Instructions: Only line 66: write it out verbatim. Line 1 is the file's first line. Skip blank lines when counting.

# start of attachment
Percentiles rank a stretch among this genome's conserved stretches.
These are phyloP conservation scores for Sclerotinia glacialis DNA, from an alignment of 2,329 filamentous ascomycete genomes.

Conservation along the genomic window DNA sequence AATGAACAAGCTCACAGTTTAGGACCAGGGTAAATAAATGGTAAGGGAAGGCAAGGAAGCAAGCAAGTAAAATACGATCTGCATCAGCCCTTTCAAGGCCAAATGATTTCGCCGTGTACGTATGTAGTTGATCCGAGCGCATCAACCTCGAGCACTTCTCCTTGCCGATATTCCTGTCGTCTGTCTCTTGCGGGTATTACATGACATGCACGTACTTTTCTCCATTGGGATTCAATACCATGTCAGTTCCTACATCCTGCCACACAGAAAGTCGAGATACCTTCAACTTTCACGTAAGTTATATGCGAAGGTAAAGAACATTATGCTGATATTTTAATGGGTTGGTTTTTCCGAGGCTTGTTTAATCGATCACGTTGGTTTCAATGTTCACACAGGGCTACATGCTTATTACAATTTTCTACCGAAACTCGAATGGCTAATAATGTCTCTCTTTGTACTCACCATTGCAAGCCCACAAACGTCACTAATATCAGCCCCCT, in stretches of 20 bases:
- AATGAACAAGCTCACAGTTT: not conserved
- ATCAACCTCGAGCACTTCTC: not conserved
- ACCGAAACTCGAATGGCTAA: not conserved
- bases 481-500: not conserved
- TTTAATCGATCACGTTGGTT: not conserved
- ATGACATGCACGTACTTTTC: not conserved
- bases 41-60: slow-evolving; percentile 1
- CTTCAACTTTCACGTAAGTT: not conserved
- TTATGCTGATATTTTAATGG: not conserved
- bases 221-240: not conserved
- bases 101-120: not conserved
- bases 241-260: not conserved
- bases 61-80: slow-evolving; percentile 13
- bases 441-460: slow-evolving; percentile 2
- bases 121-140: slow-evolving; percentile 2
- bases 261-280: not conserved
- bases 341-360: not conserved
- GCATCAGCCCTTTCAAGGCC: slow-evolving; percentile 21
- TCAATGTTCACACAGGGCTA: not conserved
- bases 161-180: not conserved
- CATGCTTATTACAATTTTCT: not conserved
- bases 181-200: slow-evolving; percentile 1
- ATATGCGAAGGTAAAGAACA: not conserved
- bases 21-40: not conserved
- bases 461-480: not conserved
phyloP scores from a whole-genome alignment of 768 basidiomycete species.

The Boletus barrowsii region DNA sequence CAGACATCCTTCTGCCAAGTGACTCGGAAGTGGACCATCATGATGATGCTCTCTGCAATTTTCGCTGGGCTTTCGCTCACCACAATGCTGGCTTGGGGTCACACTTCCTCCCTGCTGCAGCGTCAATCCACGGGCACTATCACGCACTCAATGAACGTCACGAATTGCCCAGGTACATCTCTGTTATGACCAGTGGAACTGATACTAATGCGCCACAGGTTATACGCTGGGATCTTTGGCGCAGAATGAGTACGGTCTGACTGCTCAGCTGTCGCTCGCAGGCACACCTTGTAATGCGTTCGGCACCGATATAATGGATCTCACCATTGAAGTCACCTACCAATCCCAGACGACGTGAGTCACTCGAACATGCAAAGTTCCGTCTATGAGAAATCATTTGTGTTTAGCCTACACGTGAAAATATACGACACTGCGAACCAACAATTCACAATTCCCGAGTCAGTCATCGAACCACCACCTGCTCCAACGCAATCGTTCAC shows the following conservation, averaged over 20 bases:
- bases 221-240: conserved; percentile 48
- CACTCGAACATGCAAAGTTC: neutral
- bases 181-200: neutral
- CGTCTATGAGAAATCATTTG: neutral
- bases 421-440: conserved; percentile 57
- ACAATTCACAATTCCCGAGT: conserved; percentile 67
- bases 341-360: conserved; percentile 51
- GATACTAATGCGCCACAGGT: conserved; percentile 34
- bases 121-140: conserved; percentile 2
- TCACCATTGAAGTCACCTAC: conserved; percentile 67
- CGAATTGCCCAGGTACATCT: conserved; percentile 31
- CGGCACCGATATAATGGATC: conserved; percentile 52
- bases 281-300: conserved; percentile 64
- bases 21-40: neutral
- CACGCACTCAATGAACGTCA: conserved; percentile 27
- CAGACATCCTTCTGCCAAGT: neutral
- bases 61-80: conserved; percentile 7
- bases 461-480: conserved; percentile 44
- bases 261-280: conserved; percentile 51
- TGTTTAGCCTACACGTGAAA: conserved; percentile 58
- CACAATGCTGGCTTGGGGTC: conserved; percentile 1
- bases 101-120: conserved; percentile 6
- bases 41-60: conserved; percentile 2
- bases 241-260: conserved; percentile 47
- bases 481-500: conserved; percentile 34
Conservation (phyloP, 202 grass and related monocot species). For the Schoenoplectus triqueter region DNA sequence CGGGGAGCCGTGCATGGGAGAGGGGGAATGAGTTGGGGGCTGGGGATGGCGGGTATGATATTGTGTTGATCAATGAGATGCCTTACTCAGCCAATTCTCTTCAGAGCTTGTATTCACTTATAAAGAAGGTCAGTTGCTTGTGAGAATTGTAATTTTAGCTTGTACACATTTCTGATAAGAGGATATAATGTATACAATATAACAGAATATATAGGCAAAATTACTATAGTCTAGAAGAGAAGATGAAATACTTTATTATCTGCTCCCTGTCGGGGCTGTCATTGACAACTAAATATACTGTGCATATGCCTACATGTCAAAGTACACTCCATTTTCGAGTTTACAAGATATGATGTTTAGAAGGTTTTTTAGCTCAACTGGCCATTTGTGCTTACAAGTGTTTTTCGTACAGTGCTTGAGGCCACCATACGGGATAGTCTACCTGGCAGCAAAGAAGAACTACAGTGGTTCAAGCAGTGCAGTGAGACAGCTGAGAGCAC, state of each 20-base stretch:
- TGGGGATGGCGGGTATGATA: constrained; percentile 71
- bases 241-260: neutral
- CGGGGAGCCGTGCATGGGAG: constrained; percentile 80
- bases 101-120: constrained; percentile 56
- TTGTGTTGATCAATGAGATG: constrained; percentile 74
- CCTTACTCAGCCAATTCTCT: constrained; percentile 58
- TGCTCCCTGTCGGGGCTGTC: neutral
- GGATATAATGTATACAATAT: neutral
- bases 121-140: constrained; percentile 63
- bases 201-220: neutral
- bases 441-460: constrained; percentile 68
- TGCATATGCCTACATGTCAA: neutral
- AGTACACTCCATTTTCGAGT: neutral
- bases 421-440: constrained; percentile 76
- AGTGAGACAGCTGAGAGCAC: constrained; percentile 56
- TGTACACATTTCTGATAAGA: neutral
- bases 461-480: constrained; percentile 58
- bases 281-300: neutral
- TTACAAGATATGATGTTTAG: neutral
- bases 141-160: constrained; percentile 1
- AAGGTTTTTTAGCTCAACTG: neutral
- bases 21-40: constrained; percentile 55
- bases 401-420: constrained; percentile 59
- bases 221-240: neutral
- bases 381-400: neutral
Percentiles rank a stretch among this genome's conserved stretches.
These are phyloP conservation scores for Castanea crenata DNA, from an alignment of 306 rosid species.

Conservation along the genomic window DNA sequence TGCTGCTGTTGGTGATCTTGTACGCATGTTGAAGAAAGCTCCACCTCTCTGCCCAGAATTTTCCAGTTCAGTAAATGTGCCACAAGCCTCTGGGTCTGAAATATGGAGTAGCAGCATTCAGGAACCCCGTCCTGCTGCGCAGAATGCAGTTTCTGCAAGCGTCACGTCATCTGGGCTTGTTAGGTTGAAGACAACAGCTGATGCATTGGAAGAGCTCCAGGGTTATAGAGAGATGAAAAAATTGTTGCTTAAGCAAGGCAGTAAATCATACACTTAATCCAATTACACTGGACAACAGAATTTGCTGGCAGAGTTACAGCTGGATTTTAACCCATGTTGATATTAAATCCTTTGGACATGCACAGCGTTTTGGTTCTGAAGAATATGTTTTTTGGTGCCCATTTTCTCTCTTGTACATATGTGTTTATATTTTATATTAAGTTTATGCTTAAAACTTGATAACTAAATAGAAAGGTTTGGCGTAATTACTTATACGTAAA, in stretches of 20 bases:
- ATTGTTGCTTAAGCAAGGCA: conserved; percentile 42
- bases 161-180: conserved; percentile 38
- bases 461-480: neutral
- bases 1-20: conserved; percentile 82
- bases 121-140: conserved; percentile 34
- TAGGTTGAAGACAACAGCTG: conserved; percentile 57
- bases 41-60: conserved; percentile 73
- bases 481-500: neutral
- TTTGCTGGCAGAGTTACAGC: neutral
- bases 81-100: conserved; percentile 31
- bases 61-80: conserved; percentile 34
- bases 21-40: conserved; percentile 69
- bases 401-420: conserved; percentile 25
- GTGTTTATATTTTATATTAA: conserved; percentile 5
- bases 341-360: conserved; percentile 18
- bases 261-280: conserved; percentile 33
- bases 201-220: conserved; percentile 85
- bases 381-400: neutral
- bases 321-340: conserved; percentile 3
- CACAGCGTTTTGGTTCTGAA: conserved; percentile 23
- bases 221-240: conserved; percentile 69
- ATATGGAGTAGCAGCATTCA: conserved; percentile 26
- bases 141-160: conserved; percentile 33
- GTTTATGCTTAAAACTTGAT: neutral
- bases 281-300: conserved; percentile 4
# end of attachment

- bases 201-220: neutral